Impact Fees Are an Alternative to Property Taxes. Prior to Proposition 13, local governments could increase property taxes to pay for the costs associated with new development. After Proposition capped local governments’ property tax governments had to use other sources of revenue to pay for the costs associated with development. Three options for raising additional revenue for new development include parcel taxes, impact fees, and assessments (discussed in the next section). Typically, parcel taxes are set at a fixed amount per parcel and are paid by property owners. Impact fees are paid by the builders of new construction.
Comparing development patterns of neighboring lots offers one way to attempt to separate the effect of Proposition 13 from some of these other factors. This is because development on neighboring lots likely is influenced by many of the same local factors, making it more likely that differences in development arise from differences in property tax costs. For properties in three large counties (Los Angeles, San Mateo, and Sacramento), Figure 21 compares the frequency of development on vacant lots to frequency of development on neighboring vacant lots that have been owned for fewer years. As the figure shows, over the last decade vacant lots were less likely to be developed than neighboring vacant lots if they had been owned for longer. This effect is larger when the difference in ownership tenure is greater: properties owned one to five years longer than their neighbors were 25 percent less likely to be developed, compared to 69 percent for properties owned for 20 to 25 years longer. This lends some support to the role of Proposition 13 in explaining why properties owned for longer are less likely to be developed.
Impact Fees Do Not Require Voter Approval. Propositions 13 and 218 require local governments to obtain voter approval to levy parcels taxes and assessments. Gaining voter approval can be challenging, especially for parcel taxes. Parcel taxes require the approval of of voters. Of the roughly 200 parcel taxes put to city voters for approval between 2000 and 2014, only about half were approved. In comparison, local governments can adopt impact fees through ordinances or resolutions. To levy these fees, local governments must explain the connection between the development project and the fees imposed. The fee amount is based on the cost of paying for the services or improvements related to the development project. Impact fees typically are easier for cities to impose because they do not require voter approval.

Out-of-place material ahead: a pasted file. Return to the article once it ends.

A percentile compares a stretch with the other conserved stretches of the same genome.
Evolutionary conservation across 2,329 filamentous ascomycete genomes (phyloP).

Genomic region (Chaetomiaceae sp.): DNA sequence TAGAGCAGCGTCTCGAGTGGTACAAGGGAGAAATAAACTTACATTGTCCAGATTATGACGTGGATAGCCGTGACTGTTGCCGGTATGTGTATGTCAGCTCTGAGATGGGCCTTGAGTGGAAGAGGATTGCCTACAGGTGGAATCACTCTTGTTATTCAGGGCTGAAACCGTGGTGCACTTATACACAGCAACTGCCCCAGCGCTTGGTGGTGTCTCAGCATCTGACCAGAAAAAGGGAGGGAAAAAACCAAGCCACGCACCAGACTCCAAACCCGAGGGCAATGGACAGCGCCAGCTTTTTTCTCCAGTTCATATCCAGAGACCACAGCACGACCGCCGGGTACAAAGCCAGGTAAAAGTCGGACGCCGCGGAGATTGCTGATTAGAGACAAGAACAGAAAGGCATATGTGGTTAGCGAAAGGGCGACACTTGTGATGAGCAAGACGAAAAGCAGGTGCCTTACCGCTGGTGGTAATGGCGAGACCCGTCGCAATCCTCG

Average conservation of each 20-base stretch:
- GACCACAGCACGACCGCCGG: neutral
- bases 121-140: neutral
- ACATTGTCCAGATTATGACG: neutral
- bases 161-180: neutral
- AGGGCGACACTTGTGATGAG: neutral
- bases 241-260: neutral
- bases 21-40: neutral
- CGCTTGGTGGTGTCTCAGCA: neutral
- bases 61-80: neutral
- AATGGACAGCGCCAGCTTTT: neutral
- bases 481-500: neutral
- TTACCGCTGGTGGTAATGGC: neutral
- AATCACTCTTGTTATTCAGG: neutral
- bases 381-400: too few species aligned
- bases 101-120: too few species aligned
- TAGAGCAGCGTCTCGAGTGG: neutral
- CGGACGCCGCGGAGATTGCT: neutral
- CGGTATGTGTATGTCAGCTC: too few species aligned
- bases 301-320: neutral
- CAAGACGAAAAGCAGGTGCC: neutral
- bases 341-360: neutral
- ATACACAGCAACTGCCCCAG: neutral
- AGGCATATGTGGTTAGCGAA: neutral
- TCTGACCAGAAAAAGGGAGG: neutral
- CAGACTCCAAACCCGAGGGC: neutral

Other Factors Probably Matter Too. While Proposition 13 may have some part in explaining why properties that have been owned longer are less likely to be developed, it is almost certain that other factors also matter. For example, many properties that have sold more recently likely were purchased by buyers whose intent was to develop in the near future. This probably accounts for the much higher likelihood of development for properties owned for three years or less. It is also possible that properties that have been owned longer may be less likely to turn over or develop because they are in less desirable areas.
Proposition 13 May Play a Part in Explaining This Pattern. It is possible that Proposition 13 contributes to this pattern of development. Land owners typically seek to time the development of their land to maximize their financial gains. In many cases, greater gains can be achieved by delaying development until real estate markets are strong or holding out for the optimal development opportunity. Land owners also incur costs, including property taxes, to hold on to land for future development. If these costs exceed the potential gains of delaying development, then land owners may decide to develop sooner. On the other hand, if these costs are lower, land owners may be more inclined to hold off on development. In particular, land owners whose property tax costs are low because they have owned their property for many years may be more likely to delay development in hopes of greater future profits.